The Toledo Lucas County Public Library began digitizing high school yearbooks several years ago with Toledo Central High School’s Almanac (1899-1914). It is the yearbook of Toledo’s first high school, once located on the site where Main Library now stands. Our collection of Scott High School’s Scottonian was added next, an addition of 78 yearbooks covering 1914-2000 (incomplete coverage). Libbey High School’s Edelian (complete coverage) 1924-2010 was the third high school completed.
And now, Bowsher High School’s Apogee (1963-2015) is our fourth and latest complete addition. Although we had some gaps in coverage of Bowsher, a generous anonymous donor loaned us his personal yearbooks to assist filling in most of the gaps. Waite High School’s Purple and Gold is our next project, starting with its opening year in 1916. To date, we’ve completed 25 of Waite’s yearbooks, up through the year 1939.
They give our viewers a window into the culture, styles and sociological outlook of the high school students of their own times for years to come.
This project allows the Library to be an important source for genealogical and historical information now and in the future. The yearbooks will eventually deteriorate, but digitizing them saves the invaluable information they hold. They give our viewers a window into the culture, styles and sociological outlook of the high school students of their own times for years to come.
Yearbook sizes vary, but on average are about 200 images. A 200-page book takes roughly a half hour to scan, and each edit averages a minute. A conservative estimate of scanning time for our yearbook collection so far for 206 yearbooks is about 412 hours. Roughly 41,200 minutes, or 686 hours, have been spent editing the images, representing most of the time that goes into processing a book before its metadata is complete and the process of uploading to Ohio Memory, our online hosting site, is finally done.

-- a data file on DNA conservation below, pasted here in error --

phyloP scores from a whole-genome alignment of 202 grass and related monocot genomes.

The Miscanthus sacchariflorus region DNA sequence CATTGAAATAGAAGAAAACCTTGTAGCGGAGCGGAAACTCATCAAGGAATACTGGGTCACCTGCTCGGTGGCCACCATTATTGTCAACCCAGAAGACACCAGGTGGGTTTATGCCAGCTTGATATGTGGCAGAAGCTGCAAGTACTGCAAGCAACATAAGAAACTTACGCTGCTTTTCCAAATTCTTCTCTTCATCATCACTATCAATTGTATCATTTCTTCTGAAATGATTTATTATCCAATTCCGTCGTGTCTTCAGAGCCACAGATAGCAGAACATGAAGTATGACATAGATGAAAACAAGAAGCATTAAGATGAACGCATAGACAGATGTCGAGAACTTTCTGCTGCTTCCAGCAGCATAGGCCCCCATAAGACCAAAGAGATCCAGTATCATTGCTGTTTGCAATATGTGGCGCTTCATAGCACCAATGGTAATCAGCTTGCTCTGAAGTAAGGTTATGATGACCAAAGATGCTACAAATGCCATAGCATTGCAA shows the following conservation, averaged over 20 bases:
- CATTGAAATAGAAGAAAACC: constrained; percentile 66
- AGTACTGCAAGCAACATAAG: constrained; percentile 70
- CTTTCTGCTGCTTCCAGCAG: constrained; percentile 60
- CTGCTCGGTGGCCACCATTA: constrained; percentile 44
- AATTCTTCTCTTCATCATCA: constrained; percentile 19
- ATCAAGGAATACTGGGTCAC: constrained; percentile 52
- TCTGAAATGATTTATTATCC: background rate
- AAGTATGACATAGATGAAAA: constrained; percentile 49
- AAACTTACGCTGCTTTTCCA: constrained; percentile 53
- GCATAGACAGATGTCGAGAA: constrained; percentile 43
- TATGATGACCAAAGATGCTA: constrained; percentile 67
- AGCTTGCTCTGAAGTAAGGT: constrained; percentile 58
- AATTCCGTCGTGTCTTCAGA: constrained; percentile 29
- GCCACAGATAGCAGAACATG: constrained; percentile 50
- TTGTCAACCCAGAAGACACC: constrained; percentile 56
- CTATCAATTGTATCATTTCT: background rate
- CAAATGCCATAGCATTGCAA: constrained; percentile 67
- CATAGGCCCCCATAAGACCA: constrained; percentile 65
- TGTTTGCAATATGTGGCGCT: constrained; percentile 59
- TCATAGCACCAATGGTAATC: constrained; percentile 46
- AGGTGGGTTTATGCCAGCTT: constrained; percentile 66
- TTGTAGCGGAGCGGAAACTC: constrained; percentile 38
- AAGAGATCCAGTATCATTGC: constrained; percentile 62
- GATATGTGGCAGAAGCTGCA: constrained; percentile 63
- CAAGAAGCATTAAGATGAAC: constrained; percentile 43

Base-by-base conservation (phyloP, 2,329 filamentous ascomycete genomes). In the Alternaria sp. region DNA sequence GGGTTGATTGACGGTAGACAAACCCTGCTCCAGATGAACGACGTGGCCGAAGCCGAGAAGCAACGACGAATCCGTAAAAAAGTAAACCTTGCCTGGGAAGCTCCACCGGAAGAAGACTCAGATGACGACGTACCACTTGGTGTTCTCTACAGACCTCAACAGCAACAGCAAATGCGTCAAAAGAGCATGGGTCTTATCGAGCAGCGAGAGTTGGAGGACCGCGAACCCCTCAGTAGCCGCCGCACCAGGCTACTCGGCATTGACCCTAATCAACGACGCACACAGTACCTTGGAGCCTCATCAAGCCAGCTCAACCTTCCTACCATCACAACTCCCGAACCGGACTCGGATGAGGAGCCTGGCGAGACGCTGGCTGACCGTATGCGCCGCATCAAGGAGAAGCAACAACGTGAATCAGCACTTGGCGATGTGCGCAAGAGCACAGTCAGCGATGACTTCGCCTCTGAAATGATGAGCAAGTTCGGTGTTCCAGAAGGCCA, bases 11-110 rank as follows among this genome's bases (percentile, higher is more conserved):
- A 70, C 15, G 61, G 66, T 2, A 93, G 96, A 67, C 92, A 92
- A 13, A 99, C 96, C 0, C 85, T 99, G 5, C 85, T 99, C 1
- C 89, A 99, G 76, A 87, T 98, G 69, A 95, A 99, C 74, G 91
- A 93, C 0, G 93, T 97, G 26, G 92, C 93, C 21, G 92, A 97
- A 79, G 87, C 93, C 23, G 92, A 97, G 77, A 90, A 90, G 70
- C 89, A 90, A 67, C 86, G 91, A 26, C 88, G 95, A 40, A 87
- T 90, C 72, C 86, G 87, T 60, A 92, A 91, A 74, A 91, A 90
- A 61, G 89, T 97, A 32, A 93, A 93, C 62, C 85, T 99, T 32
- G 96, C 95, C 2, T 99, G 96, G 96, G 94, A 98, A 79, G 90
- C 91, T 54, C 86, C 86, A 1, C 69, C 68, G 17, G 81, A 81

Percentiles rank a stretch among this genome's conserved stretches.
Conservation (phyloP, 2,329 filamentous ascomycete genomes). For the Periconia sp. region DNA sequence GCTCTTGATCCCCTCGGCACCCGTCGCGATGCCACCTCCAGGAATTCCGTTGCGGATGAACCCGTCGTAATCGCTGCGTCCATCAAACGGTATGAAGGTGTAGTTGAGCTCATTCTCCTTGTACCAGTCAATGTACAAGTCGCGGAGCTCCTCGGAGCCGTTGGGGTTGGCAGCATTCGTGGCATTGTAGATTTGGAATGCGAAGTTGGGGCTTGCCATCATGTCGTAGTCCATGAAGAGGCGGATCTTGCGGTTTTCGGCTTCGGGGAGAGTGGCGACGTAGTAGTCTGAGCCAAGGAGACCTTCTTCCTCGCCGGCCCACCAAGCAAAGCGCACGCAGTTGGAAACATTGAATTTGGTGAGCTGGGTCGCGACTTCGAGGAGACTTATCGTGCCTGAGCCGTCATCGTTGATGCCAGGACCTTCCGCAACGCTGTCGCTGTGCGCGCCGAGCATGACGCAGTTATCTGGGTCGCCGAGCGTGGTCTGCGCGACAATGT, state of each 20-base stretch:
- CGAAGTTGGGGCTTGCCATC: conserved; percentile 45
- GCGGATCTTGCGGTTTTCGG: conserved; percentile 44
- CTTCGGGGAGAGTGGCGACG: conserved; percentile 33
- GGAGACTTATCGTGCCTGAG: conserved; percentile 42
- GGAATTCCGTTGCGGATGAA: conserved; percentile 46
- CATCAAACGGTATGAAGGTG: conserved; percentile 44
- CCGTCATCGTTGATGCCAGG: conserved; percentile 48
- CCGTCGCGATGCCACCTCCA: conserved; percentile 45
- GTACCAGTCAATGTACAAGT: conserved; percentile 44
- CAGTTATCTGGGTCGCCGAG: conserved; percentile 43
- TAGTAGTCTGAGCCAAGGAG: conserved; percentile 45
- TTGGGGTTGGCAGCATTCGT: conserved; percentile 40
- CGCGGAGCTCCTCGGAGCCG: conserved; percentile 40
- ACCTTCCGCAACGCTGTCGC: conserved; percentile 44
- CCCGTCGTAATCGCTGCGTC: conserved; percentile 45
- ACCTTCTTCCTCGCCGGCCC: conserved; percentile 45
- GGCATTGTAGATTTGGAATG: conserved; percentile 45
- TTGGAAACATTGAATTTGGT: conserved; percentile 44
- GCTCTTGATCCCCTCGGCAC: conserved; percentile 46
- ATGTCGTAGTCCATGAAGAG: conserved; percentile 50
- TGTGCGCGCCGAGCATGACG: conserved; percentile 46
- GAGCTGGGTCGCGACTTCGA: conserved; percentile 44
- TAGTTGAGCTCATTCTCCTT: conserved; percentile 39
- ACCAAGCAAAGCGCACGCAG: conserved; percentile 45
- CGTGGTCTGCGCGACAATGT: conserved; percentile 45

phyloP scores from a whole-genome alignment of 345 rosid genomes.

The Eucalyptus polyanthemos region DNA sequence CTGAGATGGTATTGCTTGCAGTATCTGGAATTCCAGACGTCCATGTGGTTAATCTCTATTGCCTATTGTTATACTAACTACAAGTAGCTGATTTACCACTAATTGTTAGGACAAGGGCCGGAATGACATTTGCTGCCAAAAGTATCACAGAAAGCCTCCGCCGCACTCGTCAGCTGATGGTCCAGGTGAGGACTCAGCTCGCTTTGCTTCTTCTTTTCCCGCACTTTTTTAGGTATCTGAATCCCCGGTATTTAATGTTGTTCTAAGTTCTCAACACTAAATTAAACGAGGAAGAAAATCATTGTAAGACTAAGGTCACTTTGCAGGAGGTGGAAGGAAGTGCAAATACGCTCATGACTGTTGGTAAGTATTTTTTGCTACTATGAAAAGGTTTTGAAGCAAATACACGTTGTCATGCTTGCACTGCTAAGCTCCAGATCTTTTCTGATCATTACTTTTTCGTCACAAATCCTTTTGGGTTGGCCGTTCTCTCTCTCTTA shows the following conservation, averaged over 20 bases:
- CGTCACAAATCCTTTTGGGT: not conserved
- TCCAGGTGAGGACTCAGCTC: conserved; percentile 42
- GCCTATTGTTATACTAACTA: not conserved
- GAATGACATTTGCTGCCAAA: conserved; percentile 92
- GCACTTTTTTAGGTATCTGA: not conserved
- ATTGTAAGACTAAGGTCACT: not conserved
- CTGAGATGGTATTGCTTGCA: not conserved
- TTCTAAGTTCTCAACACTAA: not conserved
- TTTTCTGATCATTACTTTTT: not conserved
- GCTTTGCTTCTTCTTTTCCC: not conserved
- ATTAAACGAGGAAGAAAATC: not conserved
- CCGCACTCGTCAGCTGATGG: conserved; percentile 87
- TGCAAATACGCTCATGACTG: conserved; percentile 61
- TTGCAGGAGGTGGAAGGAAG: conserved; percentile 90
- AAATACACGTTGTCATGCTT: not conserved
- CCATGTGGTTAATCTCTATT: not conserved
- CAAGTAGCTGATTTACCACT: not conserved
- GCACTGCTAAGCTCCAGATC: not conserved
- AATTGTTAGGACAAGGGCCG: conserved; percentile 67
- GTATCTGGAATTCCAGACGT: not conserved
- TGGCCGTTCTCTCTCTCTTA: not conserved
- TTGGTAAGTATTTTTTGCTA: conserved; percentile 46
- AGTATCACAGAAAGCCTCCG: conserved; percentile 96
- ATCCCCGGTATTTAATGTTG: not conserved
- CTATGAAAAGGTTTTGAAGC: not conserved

“Digitizing all of our yearbooks is a massive undertaking that will ultimately take years, but getting all this rich historical content out there for our local historians and genealogists (and to access for free!) absolutely makes it worthwhile,” said John Dewees, digitization services supervisor
As part of the Digitization Team, I found that digitizing each yearbook is a unique project. Although both high schools and yearbooks have greatly changed over the years, many elements remain basically the same. The treatment of the classes in yearbooks is often done humorously, and since the books’ editors are usually upper-classmen, the artwork that accompanies the introduction of each class steadily decreases in sophistication with the introduction of each lower class. The following images are from the 1910 Almanac, 1928 Edelian, 1914 Almanac and the 1918 Scottonian.
This echo of this sentiment is with us still in later yearbooks. In the 1999 Apogee, published just before the turn of this century, it is apparent that freshmen are still getting (good-naturedly) harassed: